gardening, meat and bluegrass


So being the horrible graduate student that I am, I left work early yesterday. A couple friends and I attended a herb gardening in containers class that answered quite a few questions for me. On the way home though, we had a hankering for meat. So we stopped by Roro's (formerly Rowdy Cowgirl) to try their pulled pork and brisket sandwich. We also had the Seattle succotash, some potato fries, BBQ beans and cornbread. While everything was good (especially drenched in the six different sauces at the table) the only thing I'd write home about was the succotash. Strange how the yummiest was the one thing that was healthy...

After a brief stop at home, a bunch of us celebrated a birthday at Tractor. Of course, the appropriate music to listen to after pulled pork and all was bluegrass. The Hackensaw Boys opened for Trampled by Turtles. It was a blast... even with only one tallboy of PBR.

before i forget


Wouldn't some of Santiago Ramon y Cajal's drawings be great on a wallpaper?


Using the AT recipe. When Fred Meyer doesn't sell enough milk, it just sits there and sits there and then gets a lovely sale tag. So I bought a quart of milk on super-sale and took this recipe for a spin! Out came the pot to heat the milk while I squeezed the lemon. And after all was said and curdled, I came out with the expected 3/4 cup of lemony ricotta... a little too lemony for my taste. So the next time, I think I'll go with the 101cookbooks recipe for ricotta. Maybe tomorrow I'll try to make ricotta gnocchi with it.

(That's toasted soy nuts in the background. Bought a jug at Costco and is super-yummy on salads or just to eat by itself)

new way to recycle stuffed toys


In front of a vendor's stall at the Fremont Sunday Market :)

i won?!?

Really? I won?!? Thanks to Holly for collecting and sorting and hosting and sending and everything else she did for such a cool give-away! When my googlereader hit the new decor8 posting, the first thing I noticed was that my screen name was somehow in the middle of the post... then I noticed the title... and then I choked on a little cottage cheese and spat some all over my computer monitor (Note to self: must find internet article on cleaning lcd screens).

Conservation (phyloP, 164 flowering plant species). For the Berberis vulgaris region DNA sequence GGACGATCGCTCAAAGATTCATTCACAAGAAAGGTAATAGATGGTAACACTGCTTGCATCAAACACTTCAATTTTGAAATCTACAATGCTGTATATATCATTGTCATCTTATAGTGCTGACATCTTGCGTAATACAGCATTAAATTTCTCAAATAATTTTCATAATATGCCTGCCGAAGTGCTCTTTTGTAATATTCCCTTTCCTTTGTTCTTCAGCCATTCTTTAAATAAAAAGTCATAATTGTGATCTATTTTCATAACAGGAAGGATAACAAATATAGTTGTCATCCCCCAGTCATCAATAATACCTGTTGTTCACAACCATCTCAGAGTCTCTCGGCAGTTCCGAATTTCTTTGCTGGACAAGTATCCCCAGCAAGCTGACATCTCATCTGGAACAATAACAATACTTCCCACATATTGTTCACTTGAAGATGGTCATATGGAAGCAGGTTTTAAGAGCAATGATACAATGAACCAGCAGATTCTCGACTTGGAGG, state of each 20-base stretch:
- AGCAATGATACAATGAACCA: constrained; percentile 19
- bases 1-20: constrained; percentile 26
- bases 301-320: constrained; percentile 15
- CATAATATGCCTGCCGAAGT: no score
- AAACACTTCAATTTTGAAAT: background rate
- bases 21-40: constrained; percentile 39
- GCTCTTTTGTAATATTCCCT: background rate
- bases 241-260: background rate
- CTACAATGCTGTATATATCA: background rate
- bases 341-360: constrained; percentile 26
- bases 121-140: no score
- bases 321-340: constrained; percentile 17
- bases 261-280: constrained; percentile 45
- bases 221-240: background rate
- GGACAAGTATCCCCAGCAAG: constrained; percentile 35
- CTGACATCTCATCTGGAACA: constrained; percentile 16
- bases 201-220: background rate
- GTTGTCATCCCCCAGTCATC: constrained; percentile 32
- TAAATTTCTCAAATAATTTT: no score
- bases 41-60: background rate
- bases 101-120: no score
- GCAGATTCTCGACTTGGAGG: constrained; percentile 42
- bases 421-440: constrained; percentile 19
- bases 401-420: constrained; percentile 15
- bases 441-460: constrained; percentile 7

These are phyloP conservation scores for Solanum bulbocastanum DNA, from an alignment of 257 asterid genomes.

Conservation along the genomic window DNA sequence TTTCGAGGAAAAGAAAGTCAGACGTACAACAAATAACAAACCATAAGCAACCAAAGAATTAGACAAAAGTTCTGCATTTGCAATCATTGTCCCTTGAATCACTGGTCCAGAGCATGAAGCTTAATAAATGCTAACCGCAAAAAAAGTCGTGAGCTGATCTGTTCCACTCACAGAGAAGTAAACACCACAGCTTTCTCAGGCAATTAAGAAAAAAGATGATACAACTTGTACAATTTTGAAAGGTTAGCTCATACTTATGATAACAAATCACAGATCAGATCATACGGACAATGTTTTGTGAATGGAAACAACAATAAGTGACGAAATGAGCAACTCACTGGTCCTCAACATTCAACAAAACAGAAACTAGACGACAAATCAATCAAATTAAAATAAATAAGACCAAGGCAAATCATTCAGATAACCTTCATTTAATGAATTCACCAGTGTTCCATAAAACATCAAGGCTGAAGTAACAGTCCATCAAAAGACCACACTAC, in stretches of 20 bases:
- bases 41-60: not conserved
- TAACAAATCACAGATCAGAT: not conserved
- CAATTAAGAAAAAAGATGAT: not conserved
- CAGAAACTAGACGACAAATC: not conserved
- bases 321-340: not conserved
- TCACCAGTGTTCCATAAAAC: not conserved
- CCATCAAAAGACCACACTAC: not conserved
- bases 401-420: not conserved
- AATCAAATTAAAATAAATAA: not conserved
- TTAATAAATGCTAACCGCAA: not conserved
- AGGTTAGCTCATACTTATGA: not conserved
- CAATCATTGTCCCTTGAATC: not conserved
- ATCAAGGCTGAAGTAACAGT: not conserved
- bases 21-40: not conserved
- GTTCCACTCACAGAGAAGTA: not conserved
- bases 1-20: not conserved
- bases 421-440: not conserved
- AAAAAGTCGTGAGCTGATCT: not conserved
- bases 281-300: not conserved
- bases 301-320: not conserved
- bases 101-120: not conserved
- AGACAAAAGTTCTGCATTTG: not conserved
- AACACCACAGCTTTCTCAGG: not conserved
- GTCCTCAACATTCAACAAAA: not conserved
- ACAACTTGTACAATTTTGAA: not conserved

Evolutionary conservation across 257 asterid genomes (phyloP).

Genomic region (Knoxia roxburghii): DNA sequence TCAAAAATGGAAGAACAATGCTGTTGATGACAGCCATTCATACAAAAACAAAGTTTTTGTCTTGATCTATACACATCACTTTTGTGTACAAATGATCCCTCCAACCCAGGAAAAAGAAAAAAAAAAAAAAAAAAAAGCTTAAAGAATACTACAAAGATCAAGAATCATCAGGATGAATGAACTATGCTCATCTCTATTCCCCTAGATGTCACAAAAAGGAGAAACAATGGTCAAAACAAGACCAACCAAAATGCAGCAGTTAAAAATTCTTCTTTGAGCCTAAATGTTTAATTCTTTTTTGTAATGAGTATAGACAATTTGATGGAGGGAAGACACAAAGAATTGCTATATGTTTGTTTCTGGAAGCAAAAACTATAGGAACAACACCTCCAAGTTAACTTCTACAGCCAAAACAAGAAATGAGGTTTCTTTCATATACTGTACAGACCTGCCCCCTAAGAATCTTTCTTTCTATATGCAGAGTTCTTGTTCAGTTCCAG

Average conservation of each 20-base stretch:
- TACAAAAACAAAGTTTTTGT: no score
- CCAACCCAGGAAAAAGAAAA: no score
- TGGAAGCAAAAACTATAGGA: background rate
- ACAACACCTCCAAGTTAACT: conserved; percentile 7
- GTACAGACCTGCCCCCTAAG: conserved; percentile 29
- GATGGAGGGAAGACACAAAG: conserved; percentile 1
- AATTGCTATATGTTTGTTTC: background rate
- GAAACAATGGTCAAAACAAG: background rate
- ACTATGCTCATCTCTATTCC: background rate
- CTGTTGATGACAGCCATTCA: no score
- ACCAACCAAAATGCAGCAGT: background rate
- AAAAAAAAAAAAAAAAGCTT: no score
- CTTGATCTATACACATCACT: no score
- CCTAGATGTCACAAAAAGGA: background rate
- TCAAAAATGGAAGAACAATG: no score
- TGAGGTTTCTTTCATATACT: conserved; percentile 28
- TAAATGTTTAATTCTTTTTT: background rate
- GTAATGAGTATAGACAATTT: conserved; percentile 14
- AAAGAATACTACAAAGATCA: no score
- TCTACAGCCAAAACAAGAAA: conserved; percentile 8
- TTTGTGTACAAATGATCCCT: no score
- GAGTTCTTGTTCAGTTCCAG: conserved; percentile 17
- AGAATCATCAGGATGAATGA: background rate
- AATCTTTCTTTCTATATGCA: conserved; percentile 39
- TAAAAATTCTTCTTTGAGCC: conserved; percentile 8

So now I am eagerly awaiting a package of goodies and noticing how many people are clicking to this blog. Hello everybody! A special hello to the contributors. Maybe I got something beefy?

knitting eunny


I used to always read Eunny Jang's knitblog. That is, until she stopped writing in it (probably because she became the head cheese at Interweave Knits). Thankfully, her blog is still up and contains a couple of the coolest knitting patterns. I've been meaning to make her endpaper mitts since I saw them years ago now. And I'm finally doing it! I've started with knitpicks palette yarn in cream and teal and some size 1 and 2 dpns. Unfortunately, I've already messed up one little area:

basil pesto: take one!


Finally busted out the food processor to make some pesto! Pretty yummy with all that parmesan, pine nuts and basil but I kinda wish I had a mezzaluna so that I could be like an italian grandmother. For future reference, I would put a lot less olive oil into the pesto. Instead, I would put it on top of the pesto to prevent browning in the fridge. I guess browning is one of those things you gotta look out for in fresh pesto.

Speaking of freshness, I bet you wonder about the basil plants from whence the basil came from. I pinched off the tops of a lot of the plants (I have ten or so at the moment) and collected around two cups of basil leaves. After collecting the leaves, some of the plants looked like bald little buggers. Look at what the oldest basil plant looks like now:
PS See the jar of alfalfa sprouts sunning beside the cut basil plant?

but where would i put it?

pug a(le)rt


Pug art by dumpr. I think he's a work of art, though he had another seizure last night. MG and I are taking him to the vet for bloodwork tomorrow. Since this is only the second time this year that he's had an episode, we're not all that worried. He just gets so confused and upset when it happens, we'd like to know if there's any reasonable thing to prevent it. Thankfully, after the seizure passes, he's pretty much back to normal (i.e. insane or asleep). The episodes only happen in the middle of the night and last about ten minutes. If'n anybody knows anything about dog issues, lemme know.